The Wolf Conservation Center participates in the Species Survival Plan (SSP) for two critically endangered wolf species, the Mexican gray wolf (Canis lupus baileyi) and the red wolf (Canis rufus). The Mexican gray wolf and the red wolf are among the rarest mammals in North America; both species were at one time extinct in the wild.
While the WCC has been a vocal and visible advocate in trying to secure protections for critically endangered wolf species, we have also naturally been quite active in physically safeguarding the representatives of the rare species that have been entrusted to our care.
Organizations participating in the SSP are tasked with basic husbandry, collaborating in the carefully managed captive breeding program, recommendations for release, and research.
This work is literally “behind the scenes” as visitors rarely get to see the wolves because they are generally kept off-exhibit to maintain their healthy aversion to humans.
This winter promises to be an exciting one as it features not only our normal husbandry, but also five breeding pairs (three Mexican wolf pairs and two red), collection of genetic material, and even an extraordinary medical procedure.
Because the entire existing populations of Mexican wolves and red wolves are derived from such a limited founding populations (just 7 individuals for the Mexican wolf and 14 for the red wolf), genetic health is the primary consideration governing decisions re: reproductive pairings and captive-to-wild release events. It is also the reason that the SSP programs for both wolf species pursue extraordinary conservation measures to save these species including semen collection, gamete cryopreservation, and artificial insemination (AI).
Below is a summary of the red wolf and Mexican gray wolf breeding plans and transfers.
- Receive red wolf parents M1784 and F1858 along with their pups m2206, m2208, f2210 and f2211 from the Museum of Life and Science. The parents will be given an opportunity to breed again this year to produce multigenerational pack.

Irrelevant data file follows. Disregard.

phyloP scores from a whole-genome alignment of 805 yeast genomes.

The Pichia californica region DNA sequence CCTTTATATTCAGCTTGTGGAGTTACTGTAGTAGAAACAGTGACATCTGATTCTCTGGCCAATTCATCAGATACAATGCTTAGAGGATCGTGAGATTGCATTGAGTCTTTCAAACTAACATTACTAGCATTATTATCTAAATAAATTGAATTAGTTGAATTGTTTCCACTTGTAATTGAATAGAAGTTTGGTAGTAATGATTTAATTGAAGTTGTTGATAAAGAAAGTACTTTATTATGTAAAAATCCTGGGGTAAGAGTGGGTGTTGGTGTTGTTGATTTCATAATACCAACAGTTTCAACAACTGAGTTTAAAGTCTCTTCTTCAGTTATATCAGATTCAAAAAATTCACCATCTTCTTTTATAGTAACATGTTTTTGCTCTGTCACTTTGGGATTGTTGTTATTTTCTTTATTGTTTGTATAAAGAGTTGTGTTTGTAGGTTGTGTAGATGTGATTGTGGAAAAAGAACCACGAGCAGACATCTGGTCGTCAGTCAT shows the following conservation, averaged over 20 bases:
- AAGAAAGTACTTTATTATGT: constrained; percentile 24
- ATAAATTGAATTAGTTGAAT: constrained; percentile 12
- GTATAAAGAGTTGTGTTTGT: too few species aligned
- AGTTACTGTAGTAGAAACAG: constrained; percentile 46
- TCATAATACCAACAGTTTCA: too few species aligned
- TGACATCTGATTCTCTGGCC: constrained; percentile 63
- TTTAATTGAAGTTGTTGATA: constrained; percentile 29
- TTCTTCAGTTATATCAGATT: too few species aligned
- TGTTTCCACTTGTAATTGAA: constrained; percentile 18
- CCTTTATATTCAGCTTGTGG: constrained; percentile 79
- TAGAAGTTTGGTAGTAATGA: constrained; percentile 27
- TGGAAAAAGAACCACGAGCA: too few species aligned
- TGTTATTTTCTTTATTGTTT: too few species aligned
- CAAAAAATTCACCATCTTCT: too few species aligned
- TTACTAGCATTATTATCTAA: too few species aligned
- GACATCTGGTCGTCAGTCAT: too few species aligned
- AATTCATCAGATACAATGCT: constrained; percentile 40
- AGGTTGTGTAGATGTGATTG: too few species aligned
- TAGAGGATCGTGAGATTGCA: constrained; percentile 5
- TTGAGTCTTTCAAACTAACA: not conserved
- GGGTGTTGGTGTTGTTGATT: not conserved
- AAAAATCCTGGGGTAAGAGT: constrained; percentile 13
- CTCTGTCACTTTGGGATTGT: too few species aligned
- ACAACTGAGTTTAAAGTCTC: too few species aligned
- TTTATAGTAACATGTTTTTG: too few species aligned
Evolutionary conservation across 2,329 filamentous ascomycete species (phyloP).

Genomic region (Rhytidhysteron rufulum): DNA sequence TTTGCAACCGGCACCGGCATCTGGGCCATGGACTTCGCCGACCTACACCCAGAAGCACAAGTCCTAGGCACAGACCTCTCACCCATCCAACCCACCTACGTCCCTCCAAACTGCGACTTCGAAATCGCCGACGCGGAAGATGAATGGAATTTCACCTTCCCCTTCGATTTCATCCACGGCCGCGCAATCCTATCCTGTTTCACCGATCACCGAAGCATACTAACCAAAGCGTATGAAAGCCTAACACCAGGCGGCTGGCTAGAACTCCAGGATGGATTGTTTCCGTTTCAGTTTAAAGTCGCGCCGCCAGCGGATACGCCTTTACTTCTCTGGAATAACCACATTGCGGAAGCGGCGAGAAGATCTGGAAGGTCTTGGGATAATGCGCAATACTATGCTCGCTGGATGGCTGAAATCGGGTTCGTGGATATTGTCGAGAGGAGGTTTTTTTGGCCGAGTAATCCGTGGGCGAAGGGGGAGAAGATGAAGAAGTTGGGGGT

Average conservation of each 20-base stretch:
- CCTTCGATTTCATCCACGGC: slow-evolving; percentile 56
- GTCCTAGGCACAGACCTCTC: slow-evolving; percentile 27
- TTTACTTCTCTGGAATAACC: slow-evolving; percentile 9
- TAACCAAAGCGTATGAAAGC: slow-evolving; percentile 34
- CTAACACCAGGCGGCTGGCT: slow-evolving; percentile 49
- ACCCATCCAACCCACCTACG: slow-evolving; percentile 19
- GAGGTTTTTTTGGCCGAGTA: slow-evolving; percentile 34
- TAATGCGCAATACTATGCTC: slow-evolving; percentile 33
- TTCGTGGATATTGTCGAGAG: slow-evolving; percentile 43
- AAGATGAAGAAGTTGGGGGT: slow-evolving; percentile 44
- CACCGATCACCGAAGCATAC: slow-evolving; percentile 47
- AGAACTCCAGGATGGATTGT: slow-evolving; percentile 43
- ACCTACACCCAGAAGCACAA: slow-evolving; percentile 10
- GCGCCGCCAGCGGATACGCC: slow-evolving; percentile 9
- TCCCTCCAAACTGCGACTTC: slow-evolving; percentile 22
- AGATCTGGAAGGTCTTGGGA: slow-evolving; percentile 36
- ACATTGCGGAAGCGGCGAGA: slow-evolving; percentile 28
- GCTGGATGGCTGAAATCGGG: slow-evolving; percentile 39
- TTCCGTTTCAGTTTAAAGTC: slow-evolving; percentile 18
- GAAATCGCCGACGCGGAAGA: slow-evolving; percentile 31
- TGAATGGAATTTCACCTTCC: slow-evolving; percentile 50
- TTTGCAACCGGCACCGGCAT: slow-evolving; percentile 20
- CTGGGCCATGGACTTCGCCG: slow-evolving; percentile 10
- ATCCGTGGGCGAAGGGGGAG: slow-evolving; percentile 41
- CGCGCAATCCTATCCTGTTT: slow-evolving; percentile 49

- Red wolf F2121 (Charlotte) will leave her siblings to be paired with red wolf M1606 from USFWS’s Sandy Ridge facility in North Carolina. They will be given an opportunity to breed.
- Red wolf M2116 (Redford) will be transferred to the Binghamton Zoo at Ross Park to breed. I do not know the name or studbook number for the female. More about the Binghamton Zoo and red wolves (from 2014):
- Red wolf F1568 (Argo) was be transferred to Mill Mountain Zoo, VA, to be a companion her brother, M1566 (Smokey)
- Red wolf M1803 (Moose) was transferred to the Museum of Life and Science in Durham, NC where he will be paired with a female in hope they’ll produce pups.
MEXICAN GRAY WOLVES
- Mexican gray wolf F1505 (Trumpet) will remain at the WCC and leave her parents to be paired with two-year-old Mexican gray wolf M1564 (LightHawk) for breeding.
- Mexican gray wolves M1133 (Rhett) and F1226 (Belle) will be given an opportunity to breed again, however, this time via artificial insemination (AI). Because the yearlings are reaching sexual maturity, the males and females will need to be separated for breeding season. We’re utilizing AI for breeding, as an alternate to permanently removing the yearlings from the family. If successful, the family will accommodate three generations of offspring.
- Mexican gray wolves M1198 (Alléno) and F1143 (Rosa) will be given an opportunity to breed again. Last year the pair was given the opportunity via AI. This year Rosa and Alléno will be paired physically.
Other Changes:Mexican gray wolf M1059 (Diego) will join Mexican gray wolf F1435 (Magdalena) and reside together (still at the WCC) as companions only.
So, this season we’re welcoming some new wolves (red wolf family, red wolf male, Mexican gray wolf male) and also saying goodbye to others (red wolves Redford, Moose and Argo). Saying goodbye is never easy, however, we honestly believe Redford, Moose and Argo will find better opportunities in their new homes. Argo was with her dear brother Smokey. Redford will no longer be ranked lowest in the family hierarchy – at his new home he’ll be “top dog” and with a lady! And then there is Moose. Beyond granting an opportunity for Moose to breed again, his departure gives him a chance to be social again. Moose was born at the WCC in 2010. It is very unlikely that Moose will ever welcome a new mate if he remains at the WCC – he’s just too territorial when it comes to his home turf. So, by letting Moose go, we’re not only giving him a chance to support the recovery of his rare species via more potential pups, we’re also giving him a chance to love and be loved again by other wolves.
Diego and Rosa
Splitting up Diego and Rosa is the toughest pill for us to swallow. Last year we tried to allow the two to be paired with wolves who are a better genetic match via AI attempts. However, because we cannot count on AI to be as successful as a real breeding event, the Mexican Wolf SSP decided that Rosa and Alléno should be paired because their potential pups are critical to enhancing the genetic health of the captive population. The good news is both Rosa and Alléno will remain at the WCC and they will be given the opportunity to find love and companionship with new partners.
Hold on to your seats — next spring we can potentially welcome 5 litters. Just imagine… Mini Trumpets! Mini Charlottes too! Trumpet half siblings! And more lovely little lobos with darling overbites (pups from Belle and Rhett).
Big thanks to all of you for watching. Your passion for wolves and wonderful support are among the reasons we love having you as members of the WCC pack!
Maggie Howell, Wolf Conservation Center Executive Director